SARAJEVO (Reuters) -- Bosnian Serbs, Muslims, and Croats voted mostly along ethnic party lines in a local election on October 5, keeping them in power some 13 years after the war, preliminary results showed early on October 6.
"If this trend continues, the parliamentary elections in 2010 will be an ethnic census of the population," said Asim Mujkic, a political science professor at Sarajevo University.
The overall turnout was 55 percent in the ethnically divided country where more than 3 million people registered to vote for city councils and mayors in the two autonomous regions created after the 1992-95 war, as well as in the neutral Brcko district.
Voters in small towns and rural areas turned out in big numbers while those in major cities largely abstained. The turnout in Sarajevo was less than 40 percent, with a similar trend in the towns of Tuzla, Zenica, and Banja Luka.
Analysts said many city dwellers ignored the vote because they were fed up with nationalist rhetoric and an absence of fresh political programs.
The biggest victory was scored by the Alliance of Independent Social Democrats (SNSD) of Bosnian Serb Prime Minister Milorad Dodik, which swept to power in parliamentary elections in Bosnia's Republika Srpska in 2006.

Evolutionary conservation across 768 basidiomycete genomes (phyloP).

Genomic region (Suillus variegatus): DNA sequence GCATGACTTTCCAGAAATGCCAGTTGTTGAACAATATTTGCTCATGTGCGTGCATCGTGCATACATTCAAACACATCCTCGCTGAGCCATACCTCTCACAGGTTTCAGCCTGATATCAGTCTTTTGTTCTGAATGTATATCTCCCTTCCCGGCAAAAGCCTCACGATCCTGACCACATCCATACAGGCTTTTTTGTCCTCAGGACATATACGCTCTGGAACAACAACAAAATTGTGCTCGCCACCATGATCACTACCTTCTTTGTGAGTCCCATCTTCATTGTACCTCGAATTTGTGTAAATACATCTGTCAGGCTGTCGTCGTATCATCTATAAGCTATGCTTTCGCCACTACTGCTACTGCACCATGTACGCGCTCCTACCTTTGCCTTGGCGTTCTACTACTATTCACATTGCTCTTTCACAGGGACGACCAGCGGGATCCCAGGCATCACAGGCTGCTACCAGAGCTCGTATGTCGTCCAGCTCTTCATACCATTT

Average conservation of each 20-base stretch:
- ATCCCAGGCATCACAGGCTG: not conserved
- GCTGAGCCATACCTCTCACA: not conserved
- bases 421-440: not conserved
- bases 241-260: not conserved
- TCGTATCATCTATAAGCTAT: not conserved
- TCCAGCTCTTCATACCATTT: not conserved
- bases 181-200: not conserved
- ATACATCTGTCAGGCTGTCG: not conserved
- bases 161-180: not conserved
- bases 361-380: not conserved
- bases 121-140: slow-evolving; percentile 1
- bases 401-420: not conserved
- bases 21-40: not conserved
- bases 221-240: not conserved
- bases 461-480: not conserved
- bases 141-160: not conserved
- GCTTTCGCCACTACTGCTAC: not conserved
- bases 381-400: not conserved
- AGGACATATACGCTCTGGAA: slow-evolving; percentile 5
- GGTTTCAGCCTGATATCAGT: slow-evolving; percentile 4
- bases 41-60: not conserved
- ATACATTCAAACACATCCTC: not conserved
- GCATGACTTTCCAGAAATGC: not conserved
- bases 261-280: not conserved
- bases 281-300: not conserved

The SNSD more than doubled its number of mayors in the Serbian region, according to incomplete results. "We totally defeated our political opponents," Dodik said, declaring the victory.
The election commission said 19 municipalities had failed to deliver results in time.
The nationalist Serbian Democratic Party (SDS), founded by indicted genocide suspect Radovan Karadzic, was the second-strongest party in the Republika Srpska."Our people like to vote for sure winners," said Banja Luka-based civic activist Aleksandar Trifunovic. "They knew their favorites even before the campaign began."
More than 29,000 candidates from 72 political parties and dozens of coalitions and independent lists competed for 140 mayors in 78 municipalities in the Muslim-Croat Federation and 62 in the Republika Srpska.
In the Muslim-Croat Federation, the main Muslim Party of Democratic Action (SDA) won the biggest number of mayoral posts, according to the preliminary results.
Observers say the SDA gained the votes from the Party for Bosnia-Herzegovina of presidency member Haris Silajdzic, whom Muslim voters increasingly see as a force who along with Dodik delays the country's progress through constant rivalry.
In the Croat-held areas of the federation, the Croatian Democratic Community (HDZ) confirmed its dominance in 15 Croat-held towns, the incomplete results showed.
The multiethnic Social Democratic Party (SDP) won nine mayoral posts in several cities, including two Sarajevo municipalities.